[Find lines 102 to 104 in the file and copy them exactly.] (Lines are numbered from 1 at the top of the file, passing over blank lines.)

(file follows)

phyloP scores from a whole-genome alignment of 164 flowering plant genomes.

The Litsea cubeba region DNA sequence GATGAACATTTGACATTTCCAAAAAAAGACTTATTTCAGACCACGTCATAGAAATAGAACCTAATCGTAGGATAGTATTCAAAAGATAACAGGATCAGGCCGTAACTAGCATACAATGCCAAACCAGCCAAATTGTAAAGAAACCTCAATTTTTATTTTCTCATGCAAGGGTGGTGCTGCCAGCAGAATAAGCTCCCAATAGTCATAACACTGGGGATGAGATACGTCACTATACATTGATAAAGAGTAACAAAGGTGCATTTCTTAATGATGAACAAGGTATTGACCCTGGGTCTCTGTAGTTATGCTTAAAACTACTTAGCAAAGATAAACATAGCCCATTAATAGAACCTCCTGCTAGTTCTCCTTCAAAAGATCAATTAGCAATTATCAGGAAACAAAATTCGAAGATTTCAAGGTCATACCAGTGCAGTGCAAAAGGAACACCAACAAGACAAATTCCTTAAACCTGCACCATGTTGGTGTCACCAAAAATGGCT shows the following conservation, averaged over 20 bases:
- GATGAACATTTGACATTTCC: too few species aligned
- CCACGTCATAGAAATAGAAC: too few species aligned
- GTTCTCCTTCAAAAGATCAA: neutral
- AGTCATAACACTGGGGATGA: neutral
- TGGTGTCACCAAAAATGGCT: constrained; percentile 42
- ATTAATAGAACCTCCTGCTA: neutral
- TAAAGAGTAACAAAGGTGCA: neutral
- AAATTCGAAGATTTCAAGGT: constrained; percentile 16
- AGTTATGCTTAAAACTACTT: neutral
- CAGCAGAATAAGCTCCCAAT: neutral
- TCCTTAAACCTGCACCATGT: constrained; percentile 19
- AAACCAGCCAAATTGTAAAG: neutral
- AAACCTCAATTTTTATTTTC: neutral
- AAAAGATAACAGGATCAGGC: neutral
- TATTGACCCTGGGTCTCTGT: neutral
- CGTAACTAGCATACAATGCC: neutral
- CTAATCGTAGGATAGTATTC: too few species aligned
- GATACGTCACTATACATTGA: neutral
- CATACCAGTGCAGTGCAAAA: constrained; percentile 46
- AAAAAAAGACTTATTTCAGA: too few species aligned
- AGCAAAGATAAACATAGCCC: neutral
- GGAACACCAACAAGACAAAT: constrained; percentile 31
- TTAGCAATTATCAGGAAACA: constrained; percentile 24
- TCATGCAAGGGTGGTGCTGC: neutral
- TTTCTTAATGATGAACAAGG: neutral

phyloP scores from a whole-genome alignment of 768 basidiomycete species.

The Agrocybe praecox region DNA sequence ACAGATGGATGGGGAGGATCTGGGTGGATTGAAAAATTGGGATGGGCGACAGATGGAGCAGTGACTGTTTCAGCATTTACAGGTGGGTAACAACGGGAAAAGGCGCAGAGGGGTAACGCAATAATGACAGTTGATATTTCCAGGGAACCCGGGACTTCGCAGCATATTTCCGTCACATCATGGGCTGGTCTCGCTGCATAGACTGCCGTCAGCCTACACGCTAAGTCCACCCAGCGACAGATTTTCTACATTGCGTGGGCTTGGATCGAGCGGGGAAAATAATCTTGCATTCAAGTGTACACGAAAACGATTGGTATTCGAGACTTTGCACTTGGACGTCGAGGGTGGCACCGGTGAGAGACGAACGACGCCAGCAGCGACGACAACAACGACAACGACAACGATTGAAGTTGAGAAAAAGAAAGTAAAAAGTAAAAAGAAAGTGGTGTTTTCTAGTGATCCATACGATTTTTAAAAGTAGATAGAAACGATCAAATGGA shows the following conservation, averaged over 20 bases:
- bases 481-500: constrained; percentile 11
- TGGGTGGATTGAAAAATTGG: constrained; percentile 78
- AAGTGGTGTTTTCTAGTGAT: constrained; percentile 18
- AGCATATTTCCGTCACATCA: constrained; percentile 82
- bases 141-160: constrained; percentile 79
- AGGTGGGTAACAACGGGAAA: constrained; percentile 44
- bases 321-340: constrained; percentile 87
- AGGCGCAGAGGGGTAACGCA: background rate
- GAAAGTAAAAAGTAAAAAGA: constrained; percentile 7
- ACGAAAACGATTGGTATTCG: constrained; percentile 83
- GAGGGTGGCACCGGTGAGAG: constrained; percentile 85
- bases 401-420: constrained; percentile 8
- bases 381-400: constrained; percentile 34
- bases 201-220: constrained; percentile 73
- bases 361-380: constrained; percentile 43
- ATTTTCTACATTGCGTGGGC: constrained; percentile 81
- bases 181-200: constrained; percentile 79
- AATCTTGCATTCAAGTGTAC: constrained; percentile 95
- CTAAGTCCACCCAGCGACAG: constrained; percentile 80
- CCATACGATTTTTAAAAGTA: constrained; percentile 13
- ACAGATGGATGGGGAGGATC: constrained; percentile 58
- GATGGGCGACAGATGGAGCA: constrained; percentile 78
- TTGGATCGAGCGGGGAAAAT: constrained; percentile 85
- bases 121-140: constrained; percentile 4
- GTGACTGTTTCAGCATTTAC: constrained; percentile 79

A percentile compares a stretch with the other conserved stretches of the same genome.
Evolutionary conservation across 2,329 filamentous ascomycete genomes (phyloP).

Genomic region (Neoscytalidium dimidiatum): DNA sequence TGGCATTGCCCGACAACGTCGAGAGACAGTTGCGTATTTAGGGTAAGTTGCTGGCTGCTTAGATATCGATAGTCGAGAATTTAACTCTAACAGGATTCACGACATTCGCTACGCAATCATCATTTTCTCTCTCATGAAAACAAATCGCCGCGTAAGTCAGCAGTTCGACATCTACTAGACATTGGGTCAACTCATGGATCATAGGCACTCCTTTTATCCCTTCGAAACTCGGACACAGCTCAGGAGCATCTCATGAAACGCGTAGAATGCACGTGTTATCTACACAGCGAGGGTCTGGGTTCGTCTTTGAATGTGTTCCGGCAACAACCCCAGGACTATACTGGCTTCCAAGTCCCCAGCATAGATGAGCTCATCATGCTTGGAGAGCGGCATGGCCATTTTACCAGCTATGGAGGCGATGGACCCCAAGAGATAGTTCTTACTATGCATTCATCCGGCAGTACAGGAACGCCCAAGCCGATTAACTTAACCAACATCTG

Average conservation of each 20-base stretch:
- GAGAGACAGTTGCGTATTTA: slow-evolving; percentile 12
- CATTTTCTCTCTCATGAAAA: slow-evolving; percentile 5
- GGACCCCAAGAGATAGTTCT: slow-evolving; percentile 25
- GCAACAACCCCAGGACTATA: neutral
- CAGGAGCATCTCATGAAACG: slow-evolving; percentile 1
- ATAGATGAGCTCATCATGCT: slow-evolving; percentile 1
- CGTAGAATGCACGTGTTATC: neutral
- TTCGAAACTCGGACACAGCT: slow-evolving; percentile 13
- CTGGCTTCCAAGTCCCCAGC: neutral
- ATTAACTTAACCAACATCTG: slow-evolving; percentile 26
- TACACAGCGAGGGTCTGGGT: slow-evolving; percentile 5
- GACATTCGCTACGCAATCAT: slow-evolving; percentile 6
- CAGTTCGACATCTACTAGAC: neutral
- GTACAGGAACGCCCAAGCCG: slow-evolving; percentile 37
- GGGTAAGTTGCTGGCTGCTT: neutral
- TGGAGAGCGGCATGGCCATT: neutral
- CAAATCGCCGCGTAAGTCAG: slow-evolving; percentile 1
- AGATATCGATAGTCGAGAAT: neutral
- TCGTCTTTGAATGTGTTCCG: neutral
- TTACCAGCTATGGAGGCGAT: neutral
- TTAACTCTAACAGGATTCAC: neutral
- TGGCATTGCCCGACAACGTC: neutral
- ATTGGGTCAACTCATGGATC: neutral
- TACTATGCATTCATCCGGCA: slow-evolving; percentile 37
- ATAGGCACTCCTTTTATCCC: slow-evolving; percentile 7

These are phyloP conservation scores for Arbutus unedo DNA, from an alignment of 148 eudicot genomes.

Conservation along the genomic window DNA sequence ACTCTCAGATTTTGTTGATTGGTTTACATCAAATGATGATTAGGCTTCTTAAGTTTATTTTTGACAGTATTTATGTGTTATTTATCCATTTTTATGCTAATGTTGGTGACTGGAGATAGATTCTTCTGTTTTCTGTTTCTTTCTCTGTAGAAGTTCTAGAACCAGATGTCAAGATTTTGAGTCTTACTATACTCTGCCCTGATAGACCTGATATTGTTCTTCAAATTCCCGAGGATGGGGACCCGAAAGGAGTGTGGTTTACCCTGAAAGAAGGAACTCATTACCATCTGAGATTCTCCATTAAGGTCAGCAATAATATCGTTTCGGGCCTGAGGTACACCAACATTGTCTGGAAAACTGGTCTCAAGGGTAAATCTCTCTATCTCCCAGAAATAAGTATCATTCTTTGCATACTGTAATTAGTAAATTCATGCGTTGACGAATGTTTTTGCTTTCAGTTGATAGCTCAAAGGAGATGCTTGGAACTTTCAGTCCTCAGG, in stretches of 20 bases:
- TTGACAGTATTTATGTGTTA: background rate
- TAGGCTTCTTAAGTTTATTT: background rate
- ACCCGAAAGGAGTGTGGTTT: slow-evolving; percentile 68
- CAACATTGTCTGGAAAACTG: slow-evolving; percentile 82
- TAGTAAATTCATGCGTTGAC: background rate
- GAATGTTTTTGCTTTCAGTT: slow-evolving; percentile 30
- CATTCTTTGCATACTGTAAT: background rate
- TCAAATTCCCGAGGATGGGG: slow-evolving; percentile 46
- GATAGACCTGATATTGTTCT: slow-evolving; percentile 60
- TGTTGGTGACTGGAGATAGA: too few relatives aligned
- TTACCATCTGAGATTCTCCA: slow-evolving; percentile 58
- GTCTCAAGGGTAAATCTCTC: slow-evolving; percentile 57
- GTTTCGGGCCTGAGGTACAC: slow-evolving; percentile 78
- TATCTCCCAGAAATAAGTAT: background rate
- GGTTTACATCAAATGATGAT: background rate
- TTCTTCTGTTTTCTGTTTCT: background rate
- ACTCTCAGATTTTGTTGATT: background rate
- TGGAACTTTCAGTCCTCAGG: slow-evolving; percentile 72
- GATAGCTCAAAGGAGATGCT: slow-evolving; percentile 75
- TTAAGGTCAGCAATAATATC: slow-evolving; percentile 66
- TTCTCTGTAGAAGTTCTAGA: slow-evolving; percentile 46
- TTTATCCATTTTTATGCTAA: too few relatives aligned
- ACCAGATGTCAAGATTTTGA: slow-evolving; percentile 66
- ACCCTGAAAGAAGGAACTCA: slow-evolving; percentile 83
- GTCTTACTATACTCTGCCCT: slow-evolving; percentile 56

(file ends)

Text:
- ACTCTCAGATTTTGTTGATT: background rate
- TGGAACTTTCAGTCCTCAGG: slow-evolving; percentile 72
- GATAGCTCAAAGGAGATGCT: slow-evolving; percentile 75